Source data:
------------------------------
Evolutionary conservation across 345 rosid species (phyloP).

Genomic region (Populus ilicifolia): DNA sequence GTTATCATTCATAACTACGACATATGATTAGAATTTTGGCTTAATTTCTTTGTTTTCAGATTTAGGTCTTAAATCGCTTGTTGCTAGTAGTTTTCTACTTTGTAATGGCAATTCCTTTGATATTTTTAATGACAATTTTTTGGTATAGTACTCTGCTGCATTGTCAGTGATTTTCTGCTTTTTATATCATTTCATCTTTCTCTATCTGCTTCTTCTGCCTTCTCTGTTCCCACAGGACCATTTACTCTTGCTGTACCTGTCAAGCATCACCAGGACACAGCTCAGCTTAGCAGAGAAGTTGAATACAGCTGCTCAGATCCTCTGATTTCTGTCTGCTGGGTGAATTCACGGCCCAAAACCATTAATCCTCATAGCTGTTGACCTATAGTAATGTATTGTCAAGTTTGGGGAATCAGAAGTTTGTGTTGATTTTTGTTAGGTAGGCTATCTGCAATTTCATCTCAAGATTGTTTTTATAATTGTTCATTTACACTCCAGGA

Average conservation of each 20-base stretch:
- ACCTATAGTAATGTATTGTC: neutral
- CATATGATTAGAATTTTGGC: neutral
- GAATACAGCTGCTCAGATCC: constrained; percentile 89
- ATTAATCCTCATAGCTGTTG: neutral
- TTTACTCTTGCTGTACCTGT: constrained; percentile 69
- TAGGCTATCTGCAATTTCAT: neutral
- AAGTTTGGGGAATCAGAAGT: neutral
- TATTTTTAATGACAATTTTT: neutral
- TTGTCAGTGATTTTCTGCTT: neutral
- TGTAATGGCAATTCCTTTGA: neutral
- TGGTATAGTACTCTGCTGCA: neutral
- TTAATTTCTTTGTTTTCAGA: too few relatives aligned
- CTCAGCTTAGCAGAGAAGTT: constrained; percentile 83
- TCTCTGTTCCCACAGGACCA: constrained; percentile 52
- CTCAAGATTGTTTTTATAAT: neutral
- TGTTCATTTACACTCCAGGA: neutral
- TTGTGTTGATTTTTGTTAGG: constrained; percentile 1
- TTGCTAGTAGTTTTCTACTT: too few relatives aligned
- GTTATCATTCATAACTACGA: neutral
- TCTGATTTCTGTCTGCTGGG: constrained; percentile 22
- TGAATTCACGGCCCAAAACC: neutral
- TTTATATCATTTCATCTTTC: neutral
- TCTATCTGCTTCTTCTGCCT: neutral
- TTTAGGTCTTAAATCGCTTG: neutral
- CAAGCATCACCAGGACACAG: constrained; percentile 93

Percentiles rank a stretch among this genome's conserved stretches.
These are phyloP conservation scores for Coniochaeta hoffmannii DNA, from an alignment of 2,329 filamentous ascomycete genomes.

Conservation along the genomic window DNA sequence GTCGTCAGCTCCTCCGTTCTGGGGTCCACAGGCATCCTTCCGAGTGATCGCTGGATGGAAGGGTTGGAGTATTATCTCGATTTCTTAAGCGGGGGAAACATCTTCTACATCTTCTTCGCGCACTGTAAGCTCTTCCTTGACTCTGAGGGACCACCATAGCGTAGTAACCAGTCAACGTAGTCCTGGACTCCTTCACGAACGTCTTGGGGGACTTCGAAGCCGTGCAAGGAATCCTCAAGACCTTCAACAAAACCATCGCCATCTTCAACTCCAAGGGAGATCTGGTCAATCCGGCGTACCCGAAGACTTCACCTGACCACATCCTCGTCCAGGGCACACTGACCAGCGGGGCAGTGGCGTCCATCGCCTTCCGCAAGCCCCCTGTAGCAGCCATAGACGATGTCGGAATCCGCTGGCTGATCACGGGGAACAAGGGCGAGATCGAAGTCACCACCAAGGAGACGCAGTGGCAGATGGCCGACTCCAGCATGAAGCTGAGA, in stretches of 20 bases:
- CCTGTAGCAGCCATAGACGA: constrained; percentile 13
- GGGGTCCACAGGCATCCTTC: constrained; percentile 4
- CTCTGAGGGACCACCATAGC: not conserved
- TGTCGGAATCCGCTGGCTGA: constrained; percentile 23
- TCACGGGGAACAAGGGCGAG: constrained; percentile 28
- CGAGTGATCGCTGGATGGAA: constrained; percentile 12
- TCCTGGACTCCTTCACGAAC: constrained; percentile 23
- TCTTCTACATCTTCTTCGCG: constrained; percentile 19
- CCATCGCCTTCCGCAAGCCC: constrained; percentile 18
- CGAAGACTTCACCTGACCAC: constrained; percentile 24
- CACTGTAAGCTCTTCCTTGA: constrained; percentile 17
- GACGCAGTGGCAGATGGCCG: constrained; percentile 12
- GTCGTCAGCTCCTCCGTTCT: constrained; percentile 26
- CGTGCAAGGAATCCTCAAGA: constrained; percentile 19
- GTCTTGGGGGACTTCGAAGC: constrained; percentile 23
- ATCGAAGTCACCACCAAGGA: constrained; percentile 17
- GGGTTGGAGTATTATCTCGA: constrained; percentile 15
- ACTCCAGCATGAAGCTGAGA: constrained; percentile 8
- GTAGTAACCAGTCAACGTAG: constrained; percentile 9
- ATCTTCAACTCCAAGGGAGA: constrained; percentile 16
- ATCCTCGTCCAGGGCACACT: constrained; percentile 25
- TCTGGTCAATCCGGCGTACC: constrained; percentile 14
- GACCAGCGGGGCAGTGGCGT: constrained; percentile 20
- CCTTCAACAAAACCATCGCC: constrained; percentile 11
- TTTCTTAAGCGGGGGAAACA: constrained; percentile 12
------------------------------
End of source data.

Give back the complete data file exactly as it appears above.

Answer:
Evolutionary conservation across 345 rosid species (phyloP).

Genomic region (Populus ilicifolia): DNA sequence GTTATCATTCATAACTACGACATATGATTAGAATTTTGGCTTAATTTCTTTGTTTTCAGATTTAGGTCTTAAATCGCTTGTTGCTAGTAGTTTTCTACTTTGTAATGGCAATTCCTTTGATATTTTTAATGACAATTTTTTGGTATAGTACTCTGCTGCATTGTCAGTGATTTTCTGCTTTTTATATCATTTCATCTTTCTCTATCTGCTTCTTCTGCCTTCTCTGTTCCCACAGGACCATTTACTCTTGCTGTACCTGTCAAGCATCACCAGGACACAGCTCAGCTTAGCAGAGAAGTTGAATACAGCTGCTCAGATCCTCTGATTTCTGTCTGCTGGGTGAATTCACGGCCCAAAACCATTAATCCTCATAGCTGTTGACCTATAGTAATGTATTGTCAAGTTTGGGGAATCAGAAGTTTGTGTTGATTTTTGTTAGGTAGGCTATCTGCAATTTCATCTCAAGATTGTTTTTATAATTGTTCATTTACACTCCAGGA

Average conservation of each 20-base stretch:
- ACCTATAGTAATGTATTGTC: neutral
- CATATGATTAGAATTTTGGC: neutral
- GAATACAGCTGCTCAGATCC: constrained; percentile 89
- ATTAATCCTCATAGCTGTTG: neutral
- TTTACTCTTGCTGTACCTGT: constrained; percentile 69
- TAGGCTATCTGCAATTTCAT: neutral
- AAGTTTGGGGAATCAGAAGT: neutral
- TATTTTTAATGACAATTTTT: neutral
- TTGTCAGTGATTTTCTGCTT: neutral
- TGTAATGGCAATTCCTTTGA: neutral
- TGGTATAGTACTCTGCTGCA: neutral
- TTAATTTCTTTGTTTTCAGA: too few relatives aligned
- CTCAGCTTAGCAGAGAAGTT: constrained; percentile 83
- TCTCTGTTCCCACAGGACCA: constrained; percentile 52
- CTCAAGATTGTTTTTATAAT: neutral
- TGTTCATTTACACTCCAGGA: neutral
- TTGTGTTGATTTTTGTTAGG: constrained; percentile 1
- TTGCTAGTAGTTTTCTACTT: too few relatives aligned
- GTTATCATTCATAACTACGA: neutral
- TCTGATTTCTGTCTGCTGGG: constrained; percentile 22
- TGAATTCACGGCCCAAAACC: neutral
- TTTATATCATTTCATCTTTC: neutral
- TCTATCTGCTTCTTCTGCCT: neutral
- TTTAGGTCTTAAATCGCTTG: neutral
- CAAGCATCACCAGGACACAG: constrained; percentile 93

Percentiles rank a stretch among this genome's conserved stretches.
These are phyloP conservation scores for Coniochaeta hoffmannii DNA, from an alignment of 2,329 filamentous ascomycete genomes.

Conservation along the genomic window DNA sequence GTCGTCAGCTCCTCCGTTCTGGGGTCCACAGGCATCCTTCCGAGTGATCGCTGGATGGAAGGGTTGGAGTATTATCTCGATTTCTTAAGCGGGGGAAACATCTTCTACATCTTCTTCGCGCACTGTAAGCTCTTCCTTGACTCTGAGGGACCACCATAGCGTAGTAACCAGTCAACGTAGTCCTGGACTCCTTCACGAACGTCTTGGGGGACTTCGAAGCCGTGCAAGGAATCCTCAAGACCTTCAACAAAACCATCGCCATCTTCAACTCCAAGGGAGATCTGGTCAATCCGGCGTACCCGAAGACTTCACCTGACCACATCCTCGTCCAGGGCACACTGACCAGCGGGGCAGTGGCGTCCATCGCCTTCCGCAAGCCCCCTGTAGCAGCCATAGACGATGTCGGAATCCGCTGGCTGATCACGGGGAACAAGGGCGAGATCGAAGTCACCACCAAGGAGACGCAGTGGCAGATGGCCGACTCCAGCATGAAGCTGAGA, in stretches of 20 bases:
- CCTGTAGCAGCCATAGACGA: constrained; percentile 13
- GGGGTCCACAGGCATCCTTC: constrained; percentile 4
- CTCTGAGGGACCACCATAGC: not conserved
- TGTCGGAATCCGCTGGCTGA: constrained; percentile 23
- TCACGGGGAACAAGGGCGAG: constrained; percentile 28
- CGAGTGATCGCTGGATGGAA: constrained; percentile 12
- TCCTGGACTCCTTCACGAAC: constrained; percentile 23
- TCTTCTACATCTTCTTCGCG: constrained; percentile 19
- CCATCGCCTTCCGCAAGCCC: constrained; percentile 18
- CGAAGACTTCACCTGACCAC: constrained; percentile 24
- CACTGTAAGCTCTTCCTTGA: constrained; percentile 17
- GACGCAGTGGCAGATGGCCG: constrained; percentile 12
- GTCGTCAGCTCCTCCGTTCT: constrained; percentile 26
- CGTGCAAGGAATCCTCAAGA: constrained; percentile 19
- GTCTTGGGGGACTTCGAAGC: constrained; percentile 23
- ATCGAAGTCACCACCAAGGA: constrained; percentile 17
- GGGTTGGAGTATTATCTCGA: constrained; percentile 15
- ACTCCAGCATGAAGCTGAGA: constrained; percentile 8
- GTAGTAACCAGTCAACGTAG: constrained; percentile 9
- ATCTTCAACTCCAAGGGAGA: constrained; percentile 16
- ATCCTCGTCCAGGGCACACT: constrained; percentile 25
- TCTGGTCAATCCGGCGTACC: constrained; percentile 14
- GACCAGCGGGGCAGTGGCGT: constrained; percentile 20
- CCTTCAACAAAACCATCGCC: constrained; percentile 11
- TTTCTTAAGCGGGGGAAACA: constrained; percentile 12